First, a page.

That quote has been kicking around for ages and is often used as a description for why human beings shouldn’t aspire, as a course of action, to specialize if one’s goal is to become a fully-functioning human animal on as many ecological levels as possible. Our great uniqueness, if we have it beyond the ability to sweat & run (and opposable thumbs), is our ability to combine many mediocrities into an advantage based on the context in which the action takes place. Our big brains create complex motor patterns better than any other creature, can adopt them quickly though not perfectly.

Let’s step back: who wants to be mediocre? Well let’s define it (via Webster’s):


adjective \ˌmē-dē-ˈō-kər\

: not very good

:  of moderate or low quality, value, ability, or performance :  ordinary, so-so
Alright that still doesn’t seem like it’s making my case, right? Mediocre, by definition, is comparative within a specific domain. Specialists compared against one another or laypersons. But if you compare the skills against a general population, suddenly it’s pretty good. Like a 30 second handstand is nothing compared to what Yuri Marmarstein can do, but compared to the general population, you are a superior human being in this domain.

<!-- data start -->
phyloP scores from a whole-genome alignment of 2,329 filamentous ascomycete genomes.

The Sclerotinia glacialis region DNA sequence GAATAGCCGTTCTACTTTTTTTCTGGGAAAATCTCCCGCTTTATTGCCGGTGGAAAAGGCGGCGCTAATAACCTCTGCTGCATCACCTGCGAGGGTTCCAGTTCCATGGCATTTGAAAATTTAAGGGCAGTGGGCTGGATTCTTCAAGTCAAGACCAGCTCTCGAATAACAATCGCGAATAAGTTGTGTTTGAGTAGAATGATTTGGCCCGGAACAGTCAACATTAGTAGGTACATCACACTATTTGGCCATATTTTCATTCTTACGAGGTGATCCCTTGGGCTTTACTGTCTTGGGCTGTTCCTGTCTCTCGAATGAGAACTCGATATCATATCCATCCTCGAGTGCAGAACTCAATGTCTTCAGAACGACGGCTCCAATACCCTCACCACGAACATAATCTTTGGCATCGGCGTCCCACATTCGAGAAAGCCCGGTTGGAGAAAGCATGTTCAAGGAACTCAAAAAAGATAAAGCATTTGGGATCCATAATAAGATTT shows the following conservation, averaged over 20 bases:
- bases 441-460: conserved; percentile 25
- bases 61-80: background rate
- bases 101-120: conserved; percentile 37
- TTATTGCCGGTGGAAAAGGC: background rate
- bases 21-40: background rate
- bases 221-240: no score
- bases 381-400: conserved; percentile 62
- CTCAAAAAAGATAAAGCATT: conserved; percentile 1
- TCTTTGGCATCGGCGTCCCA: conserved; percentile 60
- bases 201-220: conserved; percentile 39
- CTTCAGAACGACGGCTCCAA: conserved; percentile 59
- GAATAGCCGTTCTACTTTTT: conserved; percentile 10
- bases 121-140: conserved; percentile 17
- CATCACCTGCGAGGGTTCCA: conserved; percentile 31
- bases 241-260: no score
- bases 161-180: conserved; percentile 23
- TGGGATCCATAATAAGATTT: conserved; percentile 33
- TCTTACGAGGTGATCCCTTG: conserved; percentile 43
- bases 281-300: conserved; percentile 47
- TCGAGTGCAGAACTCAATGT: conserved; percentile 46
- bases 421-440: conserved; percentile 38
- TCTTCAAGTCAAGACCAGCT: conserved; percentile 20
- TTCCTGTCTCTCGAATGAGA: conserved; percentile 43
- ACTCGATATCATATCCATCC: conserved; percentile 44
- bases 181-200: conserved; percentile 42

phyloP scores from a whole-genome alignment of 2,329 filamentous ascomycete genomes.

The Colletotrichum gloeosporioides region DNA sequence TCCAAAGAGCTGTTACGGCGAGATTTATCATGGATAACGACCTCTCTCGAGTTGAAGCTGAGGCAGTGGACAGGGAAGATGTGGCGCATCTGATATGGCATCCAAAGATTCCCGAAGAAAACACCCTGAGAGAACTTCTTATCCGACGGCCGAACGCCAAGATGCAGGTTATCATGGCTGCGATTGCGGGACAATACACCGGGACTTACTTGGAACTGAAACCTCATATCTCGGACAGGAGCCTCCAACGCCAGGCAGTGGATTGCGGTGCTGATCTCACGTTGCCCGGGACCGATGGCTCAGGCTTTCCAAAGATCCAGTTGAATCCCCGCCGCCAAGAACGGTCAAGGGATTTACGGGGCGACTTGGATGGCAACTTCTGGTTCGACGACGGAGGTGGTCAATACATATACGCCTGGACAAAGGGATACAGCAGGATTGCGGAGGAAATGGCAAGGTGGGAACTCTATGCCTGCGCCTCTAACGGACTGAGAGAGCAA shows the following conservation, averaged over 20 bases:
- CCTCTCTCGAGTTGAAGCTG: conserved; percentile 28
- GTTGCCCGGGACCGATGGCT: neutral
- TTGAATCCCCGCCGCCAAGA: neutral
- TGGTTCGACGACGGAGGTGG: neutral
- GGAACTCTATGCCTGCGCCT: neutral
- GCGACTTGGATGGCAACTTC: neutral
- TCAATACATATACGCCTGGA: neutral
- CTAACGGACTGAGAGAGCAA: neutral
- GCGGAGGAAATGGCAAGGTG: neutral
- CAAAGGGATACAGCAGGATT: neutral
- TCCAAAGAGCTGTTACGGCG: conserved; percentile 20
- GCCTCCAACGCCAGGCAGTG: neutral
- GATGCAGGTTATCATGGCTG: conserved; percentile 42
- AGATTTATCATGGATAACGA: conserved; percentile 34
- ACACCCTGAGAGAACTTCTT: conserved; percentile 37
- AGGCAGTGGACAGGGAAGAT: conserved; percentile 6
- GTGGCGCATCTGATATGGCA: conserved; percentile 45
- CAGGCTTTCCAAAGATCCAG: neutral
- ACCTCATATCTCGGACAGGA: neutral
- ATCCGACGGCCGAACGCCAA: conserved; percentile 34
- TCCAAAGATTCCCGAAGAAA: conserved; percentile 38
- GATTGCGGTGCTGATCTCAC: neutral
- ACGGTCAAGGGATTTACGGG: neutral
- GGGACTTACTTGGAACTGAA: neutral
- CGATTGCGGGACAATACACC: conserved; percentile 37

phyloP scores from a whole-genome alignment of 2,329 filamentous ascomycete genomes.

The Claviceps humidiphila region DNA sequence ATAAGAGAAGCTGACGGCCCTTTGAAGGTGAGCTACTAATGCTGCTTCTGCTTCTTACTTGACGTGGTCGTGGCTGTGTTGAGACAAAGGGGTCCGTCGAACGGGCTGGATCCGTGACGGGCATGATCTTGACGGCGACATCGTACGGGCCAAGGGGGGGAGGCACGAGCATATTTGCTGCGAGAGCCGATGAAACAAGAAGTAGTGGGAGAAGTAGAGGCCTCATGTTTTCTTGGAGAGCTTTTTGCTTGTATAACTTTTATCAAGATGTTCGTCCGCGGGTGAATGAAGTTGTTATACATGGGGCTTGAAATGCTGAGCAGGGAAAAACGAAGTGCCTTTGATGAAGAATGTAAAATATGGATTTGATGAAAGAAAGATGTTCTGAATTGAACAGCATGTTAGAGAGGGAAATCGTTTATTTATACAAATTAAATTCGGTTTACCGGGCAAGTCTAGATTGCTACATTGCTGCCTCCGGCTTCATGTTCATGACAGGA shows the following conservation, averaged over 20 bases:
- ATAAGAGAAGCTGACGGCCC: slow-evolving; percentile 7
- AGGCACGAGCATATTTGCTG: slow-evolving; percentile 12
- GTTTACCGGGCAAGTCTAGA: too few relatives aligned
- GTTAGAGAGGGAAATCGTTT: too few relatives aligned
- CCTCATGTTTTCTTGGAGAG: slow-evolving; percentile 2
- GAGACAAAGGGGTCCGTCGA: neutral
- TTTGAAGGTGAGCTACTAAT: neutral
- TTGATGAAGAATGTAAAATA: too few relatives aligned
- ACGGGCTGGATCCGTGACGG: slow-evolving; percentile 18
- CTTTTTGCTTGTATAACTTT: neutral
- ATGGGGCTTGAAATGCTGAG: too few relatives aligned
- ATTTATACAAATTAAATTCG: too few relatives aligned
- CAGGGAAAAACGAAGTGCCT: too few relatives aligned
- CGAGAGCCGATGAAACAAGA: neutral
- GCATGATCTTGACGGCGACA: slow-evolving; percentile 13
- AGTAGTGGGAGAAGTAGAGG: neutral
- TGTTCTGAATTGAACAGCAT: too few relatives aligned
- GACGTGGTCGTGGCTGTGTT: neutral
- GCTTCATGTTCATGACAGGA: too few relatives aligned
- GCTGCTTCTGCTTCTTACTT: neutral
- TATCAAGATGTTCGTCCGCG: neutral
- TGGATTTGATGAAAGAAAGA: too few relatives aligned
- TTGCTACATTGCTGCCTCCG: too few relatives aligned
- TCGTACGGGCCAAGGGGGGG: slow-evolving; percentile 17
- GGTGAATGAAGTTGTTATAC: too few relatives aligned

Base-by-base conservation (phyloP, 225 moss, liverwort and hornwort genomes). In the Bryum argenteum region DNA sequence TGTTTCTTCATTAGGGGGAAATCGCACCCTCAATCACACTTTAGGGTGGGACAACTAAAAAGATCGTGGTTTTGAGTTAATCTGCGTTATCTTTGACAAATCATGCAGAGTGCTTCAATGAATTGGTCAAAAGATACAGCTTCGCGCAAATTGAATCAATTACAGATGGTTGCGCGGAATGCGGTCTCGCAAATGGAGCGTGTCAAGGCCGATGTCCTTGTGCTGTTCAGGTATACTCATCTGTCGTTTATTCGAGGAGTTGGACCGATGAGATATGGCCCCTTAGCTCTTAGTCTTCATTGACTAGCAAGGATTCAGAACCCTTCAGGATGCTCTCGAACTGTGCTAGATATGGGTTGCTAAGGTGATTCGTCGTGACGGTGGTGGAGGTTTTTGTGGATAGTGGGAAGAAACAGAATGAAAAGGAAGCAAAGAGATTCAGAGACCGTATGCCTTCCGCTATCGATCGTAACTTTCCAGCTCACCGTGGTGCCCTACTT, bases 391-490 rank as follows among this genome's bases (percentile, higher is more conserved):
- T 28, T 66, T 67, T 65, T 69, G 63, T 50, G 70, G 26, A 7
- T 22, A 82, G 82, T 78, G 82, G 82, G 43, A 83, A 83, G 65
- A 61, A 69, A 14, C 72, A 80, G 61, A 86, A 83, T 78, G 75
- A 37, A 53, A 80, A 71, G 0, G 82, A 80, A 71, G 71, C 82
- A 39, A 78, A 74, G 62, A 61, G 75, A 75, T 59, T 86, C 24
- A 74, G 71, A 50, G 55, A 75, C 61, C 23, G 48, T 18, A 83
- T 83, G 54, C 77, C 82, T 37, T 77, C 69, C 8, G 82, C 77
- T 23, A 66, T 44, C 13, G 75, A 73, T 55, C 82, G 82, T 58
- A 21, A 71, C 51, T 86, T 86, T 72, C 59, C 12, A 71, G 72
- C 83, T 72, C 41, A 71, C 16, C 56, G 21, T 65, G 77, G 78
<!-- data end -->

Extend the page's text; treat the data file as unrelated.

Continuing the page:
The best part about that? You can possess a broad spate of mediocrity in many many arenas that makes you look like Heinlein’s definition of the “Competent Man” shown at the start of this post. So how long would that take per skill set?
According to Josh Kaufman, that’s about 20 hours of deliberate practice:

So that’s about getting to the top of the initial steep curve of a skill. That’s where most people want to be; if they say they want to learn how to juggle, they don’t usually mean chainsaws on a unicycle while on fire. They mean 3 tennis balls for more that a few tosses. That’s the broad spectrum competency we’re talking about here. It’s really about the essentials.